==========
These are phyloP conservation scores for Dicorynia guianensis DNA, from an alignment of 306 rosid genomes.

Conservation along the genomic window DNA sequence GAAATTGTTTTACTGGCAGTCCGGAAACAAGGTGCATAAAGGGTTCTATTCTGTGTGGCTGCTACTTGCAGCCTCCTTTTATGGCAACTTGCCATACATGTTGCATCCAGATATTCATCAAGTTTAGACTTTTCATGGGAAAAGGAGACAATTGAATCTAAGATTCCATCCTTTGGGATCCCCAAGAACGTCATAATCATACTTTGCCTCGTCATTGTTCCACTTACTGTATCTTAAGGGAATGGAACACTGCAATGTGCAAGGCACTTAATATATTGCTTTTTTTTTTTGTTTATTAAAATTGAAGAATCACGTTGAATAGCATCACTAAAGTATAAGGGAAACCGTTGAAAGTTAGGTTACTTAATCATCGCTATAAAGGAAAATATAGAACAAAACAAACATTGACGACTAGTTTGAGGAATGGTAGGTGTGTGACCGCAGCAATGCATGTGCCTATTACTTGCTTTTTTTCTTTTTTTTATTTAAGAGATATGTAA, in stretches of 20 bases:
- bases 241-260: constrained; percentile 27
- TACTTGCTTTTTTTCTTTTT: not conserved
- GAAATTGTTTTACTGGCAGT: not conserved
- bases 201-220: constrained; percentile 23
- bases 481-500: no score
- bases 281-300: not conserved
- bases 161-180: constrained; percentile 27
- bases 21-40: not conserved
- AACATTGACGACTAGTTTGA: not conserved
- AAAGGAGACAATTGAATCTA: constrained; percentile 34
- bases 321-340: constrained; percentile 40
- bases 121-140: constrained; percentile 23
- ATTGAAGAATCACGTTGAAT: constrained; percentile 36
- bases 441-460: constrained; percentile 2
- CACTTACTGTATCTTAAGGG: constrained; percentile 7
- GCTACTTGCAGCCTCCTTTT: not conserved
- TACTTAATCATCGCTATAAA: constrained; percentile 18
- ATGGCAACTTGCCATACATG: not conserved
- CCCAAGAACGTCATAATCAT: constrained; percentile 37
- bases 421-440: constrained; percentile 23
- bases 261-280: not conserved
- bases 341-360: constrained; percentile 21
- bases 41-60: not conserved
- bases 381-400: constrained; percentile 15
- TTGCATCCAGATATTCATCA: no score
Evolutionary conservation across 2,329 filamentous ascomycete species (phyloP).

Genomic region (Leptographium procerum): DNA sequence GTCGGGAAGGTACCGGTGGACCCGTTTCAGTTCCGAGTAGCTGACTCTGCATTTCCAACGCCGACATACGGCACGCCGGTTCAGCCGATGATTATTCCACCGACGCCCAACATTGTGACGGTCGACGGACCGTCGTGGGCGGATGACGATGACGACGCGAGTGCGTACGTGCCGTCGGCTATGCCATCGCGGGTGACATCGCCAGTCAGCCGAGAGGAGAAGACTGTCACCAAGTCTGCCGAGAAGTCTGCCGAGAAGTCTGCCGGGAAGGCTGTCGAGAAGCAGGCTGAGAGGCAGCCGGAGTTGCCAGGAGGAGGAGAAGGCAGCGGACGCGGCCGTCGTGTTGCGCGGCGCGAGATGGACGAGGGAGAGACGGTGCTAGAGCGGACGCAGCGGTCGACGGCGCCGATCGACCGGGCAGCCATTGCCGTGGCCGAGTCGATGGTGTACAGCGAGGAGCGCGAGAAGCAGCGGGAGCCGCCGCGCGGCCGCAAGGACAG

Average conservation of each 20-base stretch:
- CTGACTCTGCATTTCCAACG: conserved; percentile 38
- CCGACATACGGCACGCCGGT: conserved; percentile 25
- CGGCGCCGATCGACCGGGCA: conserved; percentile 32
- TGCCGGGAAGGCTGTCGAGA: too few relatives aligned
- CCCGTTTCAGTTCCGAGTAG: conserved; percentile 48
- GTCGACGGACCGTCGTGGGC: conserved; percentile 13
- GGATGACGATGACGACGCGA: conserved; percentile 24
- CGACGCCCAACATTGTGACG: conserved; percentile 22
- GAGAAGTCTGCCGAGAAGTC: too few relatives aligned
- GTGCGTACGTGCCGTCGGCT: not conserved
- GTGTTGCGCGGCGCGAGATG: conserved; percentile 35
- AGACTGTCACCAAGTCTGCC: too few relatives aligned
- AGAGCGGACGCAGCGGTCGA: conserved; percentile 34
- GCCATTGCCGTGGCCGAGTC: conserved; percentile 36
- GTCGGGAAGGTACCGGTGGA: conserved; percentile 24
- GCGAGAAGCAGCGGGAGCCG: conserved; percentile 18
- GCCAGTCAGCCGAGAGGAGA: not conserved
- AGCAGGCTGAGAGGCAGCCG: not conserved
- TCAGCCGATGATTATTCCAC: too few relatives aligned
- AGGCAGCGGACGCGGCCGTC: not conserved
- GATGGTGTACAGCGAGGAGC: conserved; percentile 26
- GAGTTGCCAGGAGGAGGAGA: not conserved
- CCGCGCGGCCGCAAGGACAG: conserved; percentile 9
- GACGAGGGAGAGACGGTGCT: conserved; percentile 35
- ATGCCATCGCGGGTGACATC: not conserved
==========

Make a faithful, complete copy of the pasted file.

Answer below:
These are phyloP conservation scores for Dicorynia guianensis DNA, from an alignment of 306 rosid genomes.

Conservation along the genomic window DNA sequence GAAATTGTTTTACTGGCAGTCCGGAAACAAGGTGCATAAAGGGTTCTATTCTGTGTGGCTGCTACTTGCAGCCTCCTTTTATGGCAACTTGCCATACATGTTGCATCCAGATATTCATCAAGTTTAGACTTTTCATGGGAAAAGGAGACAATTGAATCTAAGATTCCATCCTTTGGGATCCCCAAGAACGTCATAATCATACTTTGCCTCGTCATTGTTCCACTTACTGTATCTTAAGGGAATGGAACACTGCAATGTGCAAGGCACTTAATATATTGCTTTTTTTTTTTGTTTATTAAAATTGAAGAATCACGTTGAATAGCATCACTAAAGTATAAGGGAAACCGTTGAAAGTTAGGTTACTTAATCATCGCTATAAAGGAAAATATAGAACAAAACAAACATTGACGACTAGTTTGAGGAATGGTAGGTGTGTGACCGCAGCAATGCATGTGCCTATTACTTGCTTTTTTTCTTTTTTTTATTTAAGAGATATGTAA, in stretches of 20 bases:
- bases 241-260: constrained; percentile 27
- TACTTGCTTTTTTTCTTTTT: not conserved
- GAAATTGTTTTACTGGCAGT: not conserved
- bases 201-220: constrained; percentile 23
- bases 481-500: no score
- bases 281-300: not conserved
- bases 161-180: constrained; percentile 27
- bases 21-40: not conserved
- AACATTGACGACTAGTTTGA: not conserved
- AAAGGAGACAATTGAATCTA: constrained; percentile 34
- bases 321-340: constrained; percentile 40
- bases 121-140: constrained; percentile 23
- ATTGAAGAATCACGTTGAAT: constrained; percentile 36
- bases 441-460: constrained; percentile 2
- CACTTACTGTATCTTAAGGG: constrained; percentile 7
- GCTACTTGCAGCCTCCTTTT: not conserved
- TACTTAATCATCGCTATAAA: constrained; percentile 18
- ATGGCAACTTGCCATACATG: not conserved
- CCCAAGAACGTCATAATCAT: constrained; percentile 37
- bases 421-440: constrained; percentile 23
- bases 261-280: not conserved
- bases 341-360: constrained; percentile 21
- bases 41-60: not conserved
- bases 381-400: constrained; percentile 15
- TTGCATCCAGATATTCATCA: no score
Evolutionary conservation across 2,329 filamentous ascomycete species (phyloP).

Genomic region (Leptographium procerum): DNA sequence GTCGGGAAGGTACCGGTGGACCCGTTTCAGTTCCGAGTAGCTGACTCTGCATTTCCAACGCCGACATACGGCACGCCGGTTCAGCCGATGATTATTCCACCGACGCCCAACATTGTGACGGTCGACGGACCGTCGTGGGCGGATGACGATGACGACGCGAGTGCGTACGTGCCGTCGGCTATGCCATCGCGGGTGACATCGCCAGTCAGCCGAGAGGAGAAGACTGTCACCAAGTCTGCCGAGAAGTCTGCCGAGAAGTCTGCCGGGAAGGCTGTCGAGAAGCAGGCTGAGAGGCAGCCGGAGTTGCCAGGAGGAGGAGAAGGCAGCGGACGCGGCCGTCGTGTTGCGCGGCGCGAGATGGACGAGGGAGAGACGGTGCTAGAGCGGACGCAGCGGTCGACGGCGCCGATCGACCGGGCAGCCATTGCCGTGGCCGAGTCGATGGTGTACAGCGAGGAGCGCGAGAAGCAGCGGGAGCCGCCGCGCGGCCGCAAGGACAG

Average conservation of each 20-base stretch:
- CTGACTCTGCATTTCCAACG: conserved; percentile 38
- CCGACATACGGCACGCCGGT: conserved; percentile 25
- CGGCGCCGATCGACCGGGCA: conserved; percentile 32
- TGCCGGGAAGGCTGTCGAGA: too few relatives aligned
- CCCGTTTCAGTTCCGAGTAG: conserved; percentile 48
- GTCGACGGACCGTCGTGGGC: conserved; percentile 13
- GGATGACGATGACGACGCGA: conserved; percentile 24
- CGACGCCCAACATTGTGACG: conserved; percentile 22
- GAGAAGTCTGCCGAGAAGTC: too few relatives aligned
- GTGCGTACGTGCCGTCGGCT: not conserved
- GTGTTGCGCGGCGCGAGATG: conserved; percentile 35
- AGACTGTCACCAAGTCTGCC: too few relatives aligned
- AGAGCGGACGCAGCGGTCGA: conserved; percentile 34
- GCCATTGCCGTGGCCGAGTC: conserved; percentile 36
- GTCGGGAAGGTACCGGTGGA: conserved; percentile 24
- GCGAGAAGCAGCGGGAGCCG: conserved; percentile 18
- GCCAGTCAGCCGAGAGGAGA: not conserved
- AGCAGGCTGAGAGGCAGCCG: not conserved
- TCAGCCGATGATTATTCCAC: too few relatives aligned
- AGGCAGCGGACGCGGCCGTC: not conserved
- GATGGTGTACAGCGAGGAGC: conserved; percentile 26
- GAGTTGCCAGGAGGAGGAGA: not conserved
- CCGCGCGGCCGCAAGGACAG: conserved; percentile 9
- GACGAGGGAGAGACGGTGCT: conserved; percentile 35
- ATGCCATCGCGGGTGACATC: not conserved